To all Americans who reacted to last night’s nomination of Hillary Clinton with disparagement, vitriol, conspiracy theories, and even hate-speech: Please take a moment to think about what what was accomplished, and to whom it might matter. Regardless of what you think of Hillary Clinton, for the first time in the history of our Republic, one of the two major parties (at last) nominated a woman as candidate for the presidency.
This is an historic moment for our democracy.
We should be humbled by how long it has taken, and proud of our ability to evolve as a people. To anyone who is not in politics, the decades of service and struggle to which this breakthrough candidate has committed herself, should be humbling. Future generations can now take for granted that the presidency really is an open office, to which any young girl or boy can aspire.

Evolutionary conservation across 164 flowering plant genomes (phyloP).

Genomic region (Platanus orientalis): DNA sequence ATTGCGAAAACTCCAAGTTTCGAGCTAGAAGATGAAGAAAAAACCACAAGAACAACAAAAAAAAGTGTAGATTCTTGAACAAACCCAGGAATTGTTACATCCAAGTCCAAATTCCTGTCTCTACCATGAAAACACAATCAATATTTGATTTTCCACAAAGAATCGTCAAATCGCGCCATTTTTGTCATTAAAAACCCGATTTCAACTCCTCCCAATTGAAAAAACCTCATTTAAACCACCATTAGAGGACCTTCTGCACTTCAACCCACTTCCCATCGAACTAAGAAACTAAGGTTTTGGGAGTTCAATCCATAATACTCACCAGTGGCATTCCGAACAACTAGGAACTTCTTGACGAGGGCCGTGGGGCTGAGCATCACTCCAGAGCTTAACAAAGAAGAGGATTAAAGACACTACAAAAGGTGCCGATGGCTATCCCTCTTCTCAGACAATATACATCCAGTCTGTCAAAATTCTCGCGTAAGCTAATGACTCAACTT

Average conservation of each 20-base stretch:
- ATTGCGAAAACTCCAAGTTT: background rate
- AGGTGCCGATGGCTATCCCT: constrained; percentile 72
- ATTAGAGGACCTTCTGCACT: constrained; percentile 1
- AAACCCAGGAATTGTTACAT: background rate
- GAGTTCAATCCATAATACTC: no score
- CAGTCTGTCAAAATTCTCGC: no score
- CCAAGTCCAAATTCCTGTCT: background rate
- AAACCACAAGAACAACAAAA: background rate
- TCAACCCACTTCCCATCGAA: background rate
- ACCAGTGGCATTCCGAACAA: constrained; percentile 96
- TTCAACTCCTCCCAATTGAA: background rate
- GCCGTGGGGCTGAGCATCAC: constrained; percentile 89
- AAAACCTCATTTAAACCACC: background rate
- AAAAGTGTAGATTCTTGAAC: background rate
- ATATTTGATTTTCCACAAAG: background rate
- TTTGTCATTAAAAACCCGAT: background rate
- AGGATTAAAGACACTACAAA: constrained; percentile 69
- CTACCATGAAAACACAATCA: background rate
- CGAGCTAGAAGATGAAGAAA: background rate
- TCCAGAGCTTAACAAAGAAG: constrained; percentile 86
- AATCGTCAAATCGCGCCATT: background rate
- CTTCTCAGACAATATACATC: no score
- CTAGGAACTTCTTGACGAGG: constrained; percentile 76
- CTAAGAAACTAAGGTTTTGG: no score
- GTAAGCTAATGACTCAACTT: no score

At the time our nation was being born, Mary Wollstonecraft observed correctly that any nation in which some are excluded from the rights and privileges of full education, public life, decision-making and self-determination, is diminished by that exclusion. Such a society is deprived of all of the personal virtues and talents the excluded persons might bring to its public life. She observed that everyone in that nation is diminished, even the most powerful of the old guard, who feel this diminishment affects only others.
Last night, whether you will ever vote for or support Hillary Clinton, we all became freer, in a deep and important way.
We should take a moment to celebrate this, as a tribute to the power of an evolving democracy and to the values that allow us to live with openness and unity, as both adversaries and as patriots, all at once. There is honor in showing grace to an accomplished leader of the other side, especially when we mark a milestone in advancing human liberty. It is that kind of grace that we proclaim is great when we talk about the greatness of our democracy.